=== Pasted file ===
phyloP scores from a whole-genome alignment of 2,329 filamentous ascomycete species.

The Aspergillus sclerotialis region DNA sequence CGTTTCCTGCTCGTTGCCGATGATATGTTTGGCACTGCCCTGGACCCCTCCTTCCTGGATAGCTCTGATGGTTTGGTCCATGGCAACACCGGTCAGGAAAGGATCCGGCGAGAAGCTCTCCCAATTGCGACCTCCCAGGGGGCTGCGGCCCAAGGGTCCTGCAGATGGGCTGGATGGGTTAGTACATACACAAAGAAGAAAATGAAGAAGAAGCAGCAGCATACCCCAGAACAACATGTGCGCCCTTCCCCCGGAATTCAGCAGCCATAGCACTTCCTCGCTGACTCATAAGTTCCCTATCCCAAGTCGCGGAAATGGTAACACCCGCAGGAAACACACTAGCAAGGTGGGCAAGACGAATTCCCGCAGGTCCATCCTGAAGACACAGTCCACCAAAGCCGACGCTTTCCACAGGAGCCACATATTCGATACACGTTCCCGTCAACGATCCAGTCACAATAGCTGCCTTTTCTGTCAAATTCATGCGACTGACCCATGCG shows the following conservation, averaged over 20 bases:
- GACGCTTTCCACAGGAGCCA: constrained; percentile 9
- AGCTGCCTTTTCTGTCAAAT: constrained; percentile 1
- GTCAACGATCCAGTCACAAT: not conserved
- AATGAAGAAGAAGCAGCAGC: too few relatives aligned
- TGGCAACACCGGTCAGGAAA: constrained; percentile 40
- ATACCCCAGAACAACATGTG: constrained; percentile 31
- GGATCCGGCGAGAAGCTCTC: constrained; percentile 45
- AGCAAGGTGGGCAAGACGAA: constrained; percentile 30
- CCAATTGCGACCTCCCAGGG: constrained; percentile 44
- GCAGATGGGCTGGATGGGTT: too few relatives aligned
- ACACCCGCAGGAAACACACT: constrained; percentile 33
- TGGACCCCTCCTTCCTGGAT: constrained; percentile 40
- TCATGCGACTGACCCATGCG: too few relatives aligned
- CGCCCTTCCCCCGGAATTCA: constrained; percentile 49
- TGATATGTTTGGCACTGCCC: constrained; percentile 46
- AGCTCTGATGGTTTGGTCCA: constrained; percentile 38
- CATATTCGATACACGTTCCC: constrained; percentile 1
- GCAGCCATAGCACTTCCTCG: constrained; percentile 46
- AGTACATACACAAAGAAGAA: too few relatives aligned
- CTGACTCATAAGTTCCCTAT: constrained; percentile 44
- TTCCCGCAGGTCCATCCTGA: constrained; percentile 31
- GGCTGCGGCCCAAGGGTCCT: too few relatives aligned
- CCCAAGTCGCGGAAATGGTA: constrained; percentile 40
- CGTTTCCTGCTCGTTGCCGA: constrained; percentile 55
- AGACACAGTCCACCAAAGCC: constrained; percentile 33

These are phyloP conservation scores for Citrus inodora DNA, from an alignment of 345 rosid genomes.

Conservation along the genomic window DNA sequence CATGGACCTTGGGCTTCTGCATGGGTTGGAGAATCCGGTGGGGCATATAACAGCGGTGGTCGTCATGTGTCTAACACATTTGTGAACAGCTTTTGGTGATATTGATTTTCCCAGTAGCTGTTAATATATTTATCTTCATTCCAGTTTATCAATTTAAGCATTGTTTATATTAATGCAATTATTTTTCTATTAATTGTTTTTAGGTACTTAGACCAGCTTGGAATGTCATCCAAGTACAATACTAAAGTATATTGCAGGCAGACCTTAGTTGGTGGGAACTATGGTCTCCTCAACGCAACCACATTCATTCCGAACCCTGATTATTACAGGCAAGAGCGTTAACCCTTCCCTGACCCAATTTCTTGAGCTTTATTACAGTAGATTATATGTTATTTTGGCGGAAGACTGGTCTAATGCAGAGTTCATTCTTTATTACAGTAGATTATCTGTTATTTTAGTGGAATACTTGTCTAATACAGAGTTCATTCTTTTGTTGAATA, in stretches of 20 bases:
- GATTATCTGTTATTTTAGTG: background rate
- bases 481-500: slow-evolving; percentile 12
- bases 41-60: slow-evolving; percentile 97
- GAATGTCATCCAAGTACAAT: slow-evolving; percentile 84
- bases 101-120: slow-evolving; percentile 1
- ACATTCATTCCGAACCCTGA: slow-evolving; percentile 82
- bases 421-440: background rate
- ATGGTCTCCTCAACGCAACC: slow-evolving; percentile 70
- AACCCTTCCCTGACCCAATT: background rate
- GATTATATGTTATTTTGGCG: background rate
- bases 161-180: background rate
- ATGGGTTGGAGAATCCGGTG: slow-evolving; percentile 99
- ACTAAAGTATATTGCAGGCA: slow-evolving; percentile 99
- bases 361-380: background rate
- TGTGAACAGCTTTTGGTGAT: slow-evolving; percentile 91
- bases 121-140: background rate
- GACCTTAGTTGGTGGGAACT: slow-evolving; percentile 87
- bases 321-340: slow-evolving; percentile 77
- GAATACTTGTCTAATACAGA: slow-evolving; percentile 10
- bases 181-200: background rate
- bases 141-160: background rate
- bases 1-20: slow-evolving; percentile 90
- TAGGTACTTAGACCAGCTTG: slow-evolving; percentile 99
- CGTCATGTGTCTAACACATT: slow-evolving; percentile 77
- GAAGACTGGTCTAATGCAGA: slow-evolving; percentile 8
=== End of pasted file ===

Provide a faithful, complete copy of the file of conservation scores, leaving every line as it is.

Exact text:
phyloP scores from a whole-genome alignment of 2,329 filamentous ascomycete species.

The Aspergillus sclerotialis region DNA sequence CGTTTCCTGCTCGTTGCCGATGATATGTTTGGCACTGCCCTGGACCCCTCCTTCCTGGATAGCTCTGATGGTTTGGTCCATGGCAACACCGGTCAGGAAAGGATCCGGCGAGAAGCTCTCCCAATTGCGACCTCCCAGGGGGCTGCGGCCCAAGGGTCCTGCAGATGGGCTGGATGGGTTAGTACATACACAAAGAAGAAAATGAAGAAGAAGCAGCAGCATACCCCAGAACAACATGTGCGCCCTTCCCCCGGAATTCAGCAGCCATAGCACTTCCTCGCTGACTCATAAGTTCCCTATCCCAAGTCGCGGAAATGGTAACACCCGCAGGAAACACACTAGCAAGGTGGGCAAGACGAATTCCCGCAGGTCCATCCTGAAGACACAGTCCACCAAAGCCGACGCTTTCCACAGGAGCCACATATTCGATACACGTTCCCGTCAACGATCCAGTCACAATAGCTGCCTTTTCTGTCAAATTCATGCGACTGACCCATGCG shows the following conservation, averaged over 20 bases:
- GACGCTTTCCACAGGAGCCA: constrained; percentile 9
- AGCTGCCTTTTCTGTCAAAT: constrained; percentile 1
- GTCAACGATCCAGTCACAAT: not conserved
- AATGAAGAAGAAGCAGCAGC: too few relatives aligned
- TGGCAACACCGGTCAGGAAA: constrained; percentile 40
- ATACCCCAGAACAACATGTG: constrained; percentile 31
- GGATCCGGCGAGAAGCTCTC: constrained; percentile 45
- AGCAAGGTGGGCAAGACGAA: constrained; percentile 30
- CCAATTGCGACCTCCCAGGG: constrained; percentile 44
- GCAGATGGGCTGGATGGGTT: too few relatives aligned
- ACACCCGCAGGAAACACACT: constrained; percentile 33
- TGGACCCCTCCTTCCTGGAT: constrained; percentile 40
- TCATGCGACTGACCCATGCG: too few relatives aligned
- CGCCCTTCCCCCGGAATTCA: constrained; percentile 49
- TGATATGTTTGGCACTGCCC: constrained; percentile 46
- AGCTCTGATGGTTTGGTCCA: constrained; percentile 38
- CATATTCGATACACGTTCCC: constrained; percentile 1
- GCAGCCATAGCACTTCCTCG: constrained; percentile 46
- AGTACATACACAAAGAAGAA: too few relatives aligned
- CTGACTCATAAGTTCCCTAT: constrained; percentile 44
- TTCCCGCAGGTCCATCCTGA: constrained; percentile 31
- GGCTGCGGCCCAAGGGTCCT: too few relatives aligned
- CCCAAGTCGCGGAAATGGTA: constrained; percentile 40
- CGTTTCCTGCTCGTTGCCGA: constrained; percentile 55
- AGACACAGTCCACCAAAGCC: constrained; percentile 33

These are phyloP conservation scores for Citrus inodora DNA, from an alignment of 345 rosid genomes.

Conservation along the genomic window DNA sequence CATGGACCTTGGGCTTCTGCATGGGTTGGAGAATCCGGTGGGGCATATAACAGCGGTGGTCGTCATGTGTCTAACACATTTGTGAACAGCTTTTGGTGATATTGATTTTCCCAGTAGCTGTTAATATATTTATCTTCATTCCAGTTTATCAATTTAAGCATTGTTTATATTAATGCAATTATTTTTCTATTAATTGTTTTTAGGTACTTAGACCAGCTTGGAATGTCATCCAAGTACAATACTAAAGTATATTGCAGGCAGACCTTAGTTGGTGGGAACTATGGTCTCCTCAACGCAACCACATTCATTCCGAACCCTGATTATTACAGGCAAGAGCGTTAACCCTTCCCTGACCCAATTTCTTGAGCTTTATTACAGTAGATTATATGTTATTTTGGCGGAAGACTGGTCTAATGCAGAGTTCATTCTTTATTACAGTAGATTATCTGTTATTTTAGTGGAATACTTGTCTAATACAGAGTTCATTCTTTTGTTGAATA, in stretches of 20 bases:
- GATTATCTGTTATTTTAGTG: background rate
- bases 481-500: slow-evolving; percentile 12
- bases 41-60: slow-evolving; percentile 97
- GAATGTCATCCAAGTACAAT: slow-evolving; percentile 84
- bases 101-120: slow-evolving; percentile 1
- ACATTCATTCCGAACCCTGA: slow-evolving; percentile 82
- bases 421-440: background rate
- ATGGTCTCCTCAACGCAACC: slow-evolving; percentile 70
- AACCCTTCCCTGACCCAATT: background rate
- GATTATATGTTATTTTGGCG: background rate
- bases 161-180: background rate
- ATGGGTTGGAGAATCCGGTG: slow-evolving; percentile 99
- ACTAAAGTATATTGCAGGCA: slow-evolving; percentile 99
- bases 361-380: background rate
- TGTGAACAGCTTTTGGTGAT: slow-evolving; percentile 91
- bases 121-140: background rate
- GACCTTAGTTGGTGGGAACT: slow-evolving; percentile 87
- bases 321-340: slow-evolving; percentile 77
- GAATACTTGTCTAATACAGA: slow-evolving; percentile 10
- bases 181-200: background rate
- bases 141-160: background rate
- bases 1-20: slow-evolving; percentile 90
- TAGGTACTTAGACCAGCTTG: slow-evolving; percentile 99
- CGTCATGTGTCTAACACATT: slow-evolving; percentile 77
- GAAGACTGGTCTAATGCAGA: slow-evolving; percentile 8